Sunday, September 12, 2010

M-Space: A Fire in the Belly of an Old Brewery

M-Space: A Fire in the Belly of an Old Brewery            

by M.J. Franich             

Art needs a place, a space to grow and become more than the simple sum of parts and material. The light on the brick walls, the dust on the floor and the unmistakable roar of the furnace, the sliver, interior sheet metal that would be as comfortable on a barn, this space, this warm and welcoming workshop creates a mood that becomes an essential part of what is born from a glowing glob of glass.

Both outside and in, bricks form the walls of a hundred year old building, bricks from Clay City, in the valley where the hops once grew. Rough hands mixed the mortar keeping pace with the mason’s trowel, settling each one in place, checking with a line for level as they went up impossibly high. Other hands mixed the hops with barley malt. When beer became illegal, liquid soap flowed into molds, the way glass might today, all in the presence of an ancient, tomb-like quiet. There is no gallery at M-Space, only stairs to a storage area, a perch for pictures. The forms evolve, shaped on a bench, exposed to flames and paddles, all in the presence of historical efforts from a former time, work that made a space for art.An artist can imagine being alone. The truth of the matter is more complex, this sense of being dependent and together at the same time with so many others, in present and recent times, time that when examined closely would begin with native settlements and forests. From the past to the present hands transformed the land, moved rivers and produced unknown numbers of board feet lumber. The sticky, slippery clay became the walls of brick, warm on a winter day as if still cooling from the fire, the beams of the roof overhead all clear fir. Much later came the fabrication, the pipes of natural gas, the crucible. The place where art is born reaches back through time, searching for some meaning in all the labor that produced a protected, fragile space in time for art. Everything connects to something else, like long chains of holding hands, there are no accidents in the present. The vibrations along the chain ripple in the hands that form the glass. In a way, this makes everyone an artist and connects art to life, in the same way life is a little less, without the art, the way the valley forest is a little less in a sea of tilt up buildings, cranes along the waterfront where a village once lived. Art remembers and tells the story in a way no cement building ever will.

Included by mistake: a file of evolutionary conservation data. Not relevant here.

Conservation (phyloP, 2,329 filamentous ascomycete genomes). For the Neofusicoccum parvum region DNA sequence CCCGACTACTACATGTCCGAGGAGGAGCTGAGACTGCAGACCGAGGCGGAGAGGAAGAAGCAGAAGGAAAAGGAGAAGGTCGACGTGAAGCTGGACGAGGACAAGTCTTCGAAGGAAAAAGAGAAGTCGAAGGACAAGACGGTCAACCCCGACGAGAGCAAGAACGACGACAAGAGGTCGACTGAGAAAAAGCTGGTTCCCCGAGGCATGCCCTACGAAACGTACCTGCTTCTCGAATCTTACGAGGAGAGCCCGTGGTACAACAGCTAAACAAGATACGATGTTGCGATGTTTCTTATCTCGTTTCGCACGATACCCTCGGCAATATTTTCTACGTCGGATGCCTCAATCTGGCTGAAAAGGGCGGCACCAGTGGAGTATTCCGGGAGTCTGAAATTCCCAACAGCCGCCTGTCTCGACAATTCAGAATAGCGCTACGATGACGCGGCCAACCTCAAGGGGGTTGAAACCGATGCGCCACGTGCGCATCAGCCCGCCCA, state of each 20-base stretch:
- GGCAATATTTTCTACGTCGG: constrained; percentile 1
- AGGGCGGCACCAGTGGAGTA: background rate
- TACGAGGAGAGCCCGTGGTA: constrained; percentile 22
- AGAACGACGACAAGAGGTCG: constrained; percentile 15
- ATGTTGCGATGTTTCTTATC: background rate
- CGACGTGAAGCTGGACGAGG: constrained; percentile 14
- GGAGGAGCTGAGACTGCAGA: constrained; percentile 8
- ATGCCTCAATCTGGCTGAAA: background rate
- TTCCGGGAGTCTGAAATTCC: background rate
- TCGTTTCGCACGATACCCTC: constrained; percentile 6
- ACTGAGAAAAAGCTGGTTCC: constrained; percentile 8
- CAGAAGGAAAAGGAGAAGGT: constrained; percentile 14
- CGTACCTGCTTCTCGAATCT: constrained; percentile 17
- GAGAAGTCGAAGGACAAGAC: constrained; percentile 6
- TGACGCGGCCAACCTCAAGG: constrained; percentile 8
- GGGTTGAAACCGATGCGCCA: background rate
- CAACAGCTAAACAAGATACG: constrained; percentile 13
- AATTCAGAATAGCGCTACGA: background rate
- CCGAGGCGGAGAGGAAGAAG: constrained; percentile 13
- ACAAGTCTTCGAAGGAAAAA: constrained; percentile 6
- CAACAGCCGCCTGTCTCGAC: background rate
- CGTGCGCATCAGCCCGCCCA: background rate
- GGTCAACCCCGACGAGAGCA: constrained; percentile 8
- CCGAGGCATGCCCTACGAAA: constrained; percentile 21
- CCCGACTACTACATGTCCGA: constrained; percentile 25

Big Leaf Maples rise and fall in fifty year cycles, rotting out from the core. It is the same with a glass furnace, born to die from the first day, fighting off corrosion like a pickup truck on an ocean beach. Someone needs to watch over the fire brick, feed the spruce pine, the soda lime, melting individual crystals that combine in a pool of glowing glass, orange hot, waiting for the doors to open, the dance on the floor of the shop to begin. Careful measurements produce a bench, a table and the tools required to work the glass. The same equipment might be used on a cruise ship off the Florida Coast, constructed in the same way, identical material, put to a similar use, and yet, even there, something of the past reaches across the water, moving in a watery, wave like way through the space. The world of elemental parts is connected by the art these materials produce. Being alone is the illusion, the reality is so much different and complex.

So many hands work the glass, in so many different ways. How to measure art, define and contain what slowly cools in the dark becomes another preoccupation. How is a delicate cup so different from the level lines of brick along the wall? How often do both become invisible in the hours of a day, that imagined time alone in the world. Seeing requires a process of stepping beyond, between, approaching objects as a landscape. A space for art should be open, welcoming like a friend with high expectations and encouraging words. There is at all times the balance of a budget to keep in mind, an awareness so like the foundations that hold the walls in place, a piece and a part of a larger whole. But an even larger sense is the work itself, extended over time and generations. The work continues and connects to the world outside the walls and because of this, the world is a different place, as are those who live in the world.

2514 S. Holgate
Tacoma, WA 98402

Contact: Joe Miller

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